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(Gliclazide)30/80 MG

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Gliclazide MR ............................ 30 mg
Gliclazide MR ............................ 80 mg

Management of type 2 diabetes mellitus.

Clinical effects on the fetus: Crosses the placenta. Hypoglycemia; ear defects reported with sulfonylureas; other malformations reported but may have been secondary to poor maternal glucose control/diabetes. Insulin is the drug of choice for the control of diabetes mellitus during pregnancy.

Excretion in breast milk unknown/contraindicated

Hypersensitivity to gliclazide, sulfonylureas, or any component of the formulation; type 1 diabetes mellitus (insulin dependent, IDDM), diabetic ketoacidosis with or without coma; renal or hepatic impairment; pregnancy (per manufacturer); breast-feeding

All sulfonylurea drugs are capable of producing severe hypoglycemia. Hypoglycemia is more likely to occur when caloric intake is deficient, after severe or prolonged exercise, when ethanol is ingested, or when more than one glucose-lowering drug is used. Hypoglycemia is also more likely in elderly patients, or in impaired renal or hepatic function.

Chemical similarities are present among sulfonamides, sulfonylureas, carbonic anhydrase inhibitors, thiazides, and loop diuretics (except ethacrynic acid). Use in patients with sulfonamide allergy is specifically contraindicated in product labeling, however, a risk of cross-reaction exists in patients with allergy to any of these compounds; avoid use when previous reaction has been severe. Safety and efficacy have not been established in pediatric patients.

Product labeling of sulfonylureas (in U.S.) states oral hypoglycemic drugs may be associated with an increased cardiovascular mortality as compared to treatment with diet alone or diet plus insulin. Data to support this association are limited, and several studies, including a large prospective trial (UKPDS), have not supported an association.

Frequency not defined.

Central nervous system: Headache, nervousness, dizziness

Dermatologic: Rash, erythema, pruritus, urticaria. Sulfonylureas have also been associated with rare photosensitivity and porphyria cutanea tarda

Endocrine & metabolic: Hypoglycemia (dose dependent), hyponatremia (rare)

Gastrointestinal: Nausea, vomiting, diarrhea, epigastric fullness, gastritis

Hematologic: Agranulocytosis, leukopenia, thrombocytopenia, anemia

Hepatic: Jaundice, LDH increased, transaminases increased

Miscellaneous: Disulfiram reaction (very low potential)

Symptoms of overdose include severe hypoglycemia, seizures, cerebral damage, tingling of lips and tongue, nausea, yawning, confusion, agitation, tachycardia, sweating, convulsions, stupor, and coma. Intoxication with sulfonylureas can cause hypoglycemia and is best managed with glucose administration (oral for milder hypoglycemia or by injection in more severe forms).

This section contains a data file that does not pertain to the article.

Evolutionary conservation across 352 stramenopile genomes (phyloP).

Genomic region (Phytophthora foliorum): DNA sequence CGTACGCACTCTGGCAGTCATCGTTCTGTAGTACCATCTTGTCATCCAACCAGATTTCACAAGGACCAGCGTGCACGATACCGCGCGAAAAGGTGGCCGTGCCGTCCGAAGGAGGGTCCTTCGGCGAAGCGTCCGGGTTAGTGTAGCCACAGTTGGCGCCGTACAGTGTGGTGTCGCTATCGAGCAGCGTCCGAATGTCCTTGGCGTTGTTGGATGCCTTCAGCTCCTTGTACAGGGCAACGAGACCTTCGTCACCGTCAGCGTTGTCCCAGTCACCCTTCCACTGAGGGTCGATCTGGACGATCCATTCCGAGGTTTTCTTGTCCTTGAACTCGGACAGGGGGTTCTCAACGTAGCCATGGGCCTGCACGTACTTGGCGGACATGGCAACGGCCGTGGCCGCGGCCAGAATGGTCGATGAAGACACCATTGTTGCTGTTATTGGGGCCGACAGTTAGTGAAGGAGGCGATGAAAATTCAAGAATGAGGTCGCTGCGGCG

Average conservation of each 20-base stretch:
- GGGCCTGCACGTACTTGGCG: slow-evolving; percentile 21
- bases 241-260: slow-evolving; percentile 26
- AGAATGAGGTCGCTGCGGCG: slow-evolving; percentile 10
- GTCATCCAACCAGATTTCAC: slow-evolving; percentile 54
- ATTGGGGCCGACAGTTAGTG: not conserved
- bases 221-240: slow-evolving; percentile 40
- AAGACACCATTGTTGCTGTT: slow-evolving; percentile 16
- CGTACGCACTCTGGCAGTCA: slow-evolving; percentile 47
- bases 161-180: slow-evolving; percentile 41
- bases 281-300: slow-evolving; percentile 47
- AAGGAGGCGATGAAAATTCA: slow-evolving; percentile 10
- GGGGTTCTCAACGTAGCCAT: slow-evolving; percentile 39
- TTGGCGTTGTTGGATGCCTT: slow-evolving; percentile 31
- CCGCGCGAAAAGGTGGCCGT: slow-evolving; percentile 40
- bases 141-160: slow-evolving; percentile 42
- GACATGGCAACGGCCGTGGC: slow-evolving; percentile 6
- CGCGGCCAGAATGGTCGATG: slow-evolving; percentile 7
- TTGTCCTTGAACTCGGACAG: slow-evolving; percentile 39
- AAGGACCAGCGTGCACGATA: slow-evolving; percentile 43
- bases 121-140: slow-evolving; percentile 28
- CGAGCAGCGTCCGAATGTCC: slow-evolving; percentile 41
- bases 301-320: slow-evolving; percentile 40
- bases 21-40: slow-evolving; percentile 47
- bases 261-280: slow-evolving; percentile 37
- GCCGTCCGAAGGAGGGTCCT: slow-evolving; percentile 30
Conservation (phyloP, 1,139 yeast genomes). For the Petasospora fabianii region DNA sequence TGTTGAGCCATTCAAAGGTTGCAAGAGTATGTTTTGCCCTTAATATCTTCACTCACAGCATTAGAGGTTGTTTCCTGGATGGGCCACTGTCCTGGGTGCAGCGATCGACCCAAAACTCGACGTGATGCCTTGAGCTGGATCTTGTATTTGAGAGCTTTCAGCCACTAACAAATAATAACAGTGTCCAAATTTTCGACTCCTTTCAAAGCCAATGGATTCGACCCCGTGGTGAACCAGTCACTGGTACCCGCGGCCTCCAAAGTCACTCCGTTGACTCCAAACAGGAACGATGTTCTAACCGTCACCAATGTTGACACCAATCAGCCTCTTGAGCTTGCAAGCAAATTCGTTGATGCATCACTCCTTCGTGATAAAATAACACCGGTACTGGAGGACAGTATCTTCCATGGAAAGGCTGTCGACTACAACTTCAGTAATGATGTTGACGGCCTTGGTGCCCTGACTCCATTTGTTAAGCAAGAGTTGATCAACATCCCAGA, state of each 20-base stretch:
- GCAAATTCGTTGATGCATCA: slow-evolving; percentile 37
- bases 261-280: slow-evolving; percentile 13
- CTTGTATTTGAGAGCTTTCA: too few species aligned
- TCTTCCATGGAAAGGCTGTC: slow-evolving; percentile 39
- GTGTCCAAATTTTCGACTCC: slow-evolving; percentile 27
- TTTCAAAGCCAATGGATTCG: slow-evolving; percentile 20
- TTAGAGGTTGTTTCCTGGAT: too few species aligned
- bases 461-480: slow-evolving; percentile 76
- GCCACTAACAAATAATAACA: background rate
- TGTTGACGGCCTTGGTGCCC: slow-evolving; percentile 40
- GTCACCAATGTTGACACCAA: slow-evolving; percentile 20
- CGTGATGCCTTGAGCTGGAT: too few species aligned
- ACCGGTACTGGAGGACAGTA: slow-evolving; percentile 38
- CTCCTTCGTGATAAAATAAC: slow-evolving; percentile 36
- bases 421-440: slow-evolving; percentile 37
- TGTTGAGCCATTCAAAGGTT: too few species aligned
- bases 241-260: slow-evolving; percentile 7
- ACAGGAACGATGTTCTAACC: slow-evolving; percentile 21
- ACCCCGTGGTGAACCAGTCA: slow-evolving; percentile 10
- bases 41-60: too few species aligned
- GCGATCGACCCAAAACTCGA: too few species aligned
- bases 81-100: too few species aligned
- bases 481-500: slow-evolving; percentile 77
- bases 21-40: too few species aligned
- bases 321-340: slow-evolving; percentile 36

ACE inhibitors: May increase the hypoglycemic effect of gliclazide; monitor

Anabolic steroids: May increase hypoglycemic effect of gliclazide; monitor

Beta-blockers: Decrease hypoglycemic effect, mask most hypoglycemic symptoms, decrease glycogenolysis; avoid use in diabetics with frequent hypoglycemic episodes.

Corticosteroids: May cause hyperglycemia; adjustment of hypoglycemic agent may be necessary.

Cyclosporine: Gliclazide may increase serum concentrations of cyclosporine.

Fluoroquinolones: A possible interaction between sulfonylureas and fluoroquinolone antibiotics has been reported resulting in a potentiation of hypoglycemic action of sulfonylureas.

H2 antagonists, antacids, oral sodium bicarbonate: May increase the hypoglycemic effect; monitor glucose response.

Rifampin: May increase metabolism of gliclazide, decreasing its effects.

Salicylates: May increase hypoglycemic effect of gliclazide.

Sulfonamides: May increase hypoglycemic effect of gliclazide.

Thiazide diuretics: Hypoglycemic effect of gliclazide may be decreased by thiazide diuretics.

Warfarin: Anticoagulant effects may be increased by sulfonylureas.
Ethanol/Nutrition/Herb Interactions:

Ethanol: Avoid ethanol (may cause hypoglycemia and/or rare disulfiram reactions).

Herb/Nutraceutical: Avoid chromium, garlic, gymnema (may cause hypoglycemia).
Store at 20°C to 30°C (68°F to 86°F).

Mechanism of Action:
Stimulates insulin release from the pancreatic beta cells; reduces glucose output from the liver; lowers plasma glucose concentrations. Gliclazide has also been shown to decrease platelet aggregation at therapeutic doses.


Absorption: Rapid

Protein binding: 94%

Metabolism: Hepatic, to inactive metabolites

Half-life elimination: 10 hours

Time to peak: 4-6 hours

Excretion: Urine (60% to 70%) and feces (10% to 20%) as metabolites
Oral: Adults:

Immediate release tablet: Initial: 80-160 mg/day; typical dose range 80-320 mg/day; dosage of 160 mg should be divided into 2 equal parts for twice-daily administration; maximum dose: 320 mg/day; should be taken with meals

Sustained release tablet: 30-120 mg once daily

NOTE: There is no fixed dosage regimen for the management of diabetes mellitus with gliclazide or any other hypoglycemic agent. Dose must be individualized based on frequent determinations of blood glucose during dose titration and throughout maintenance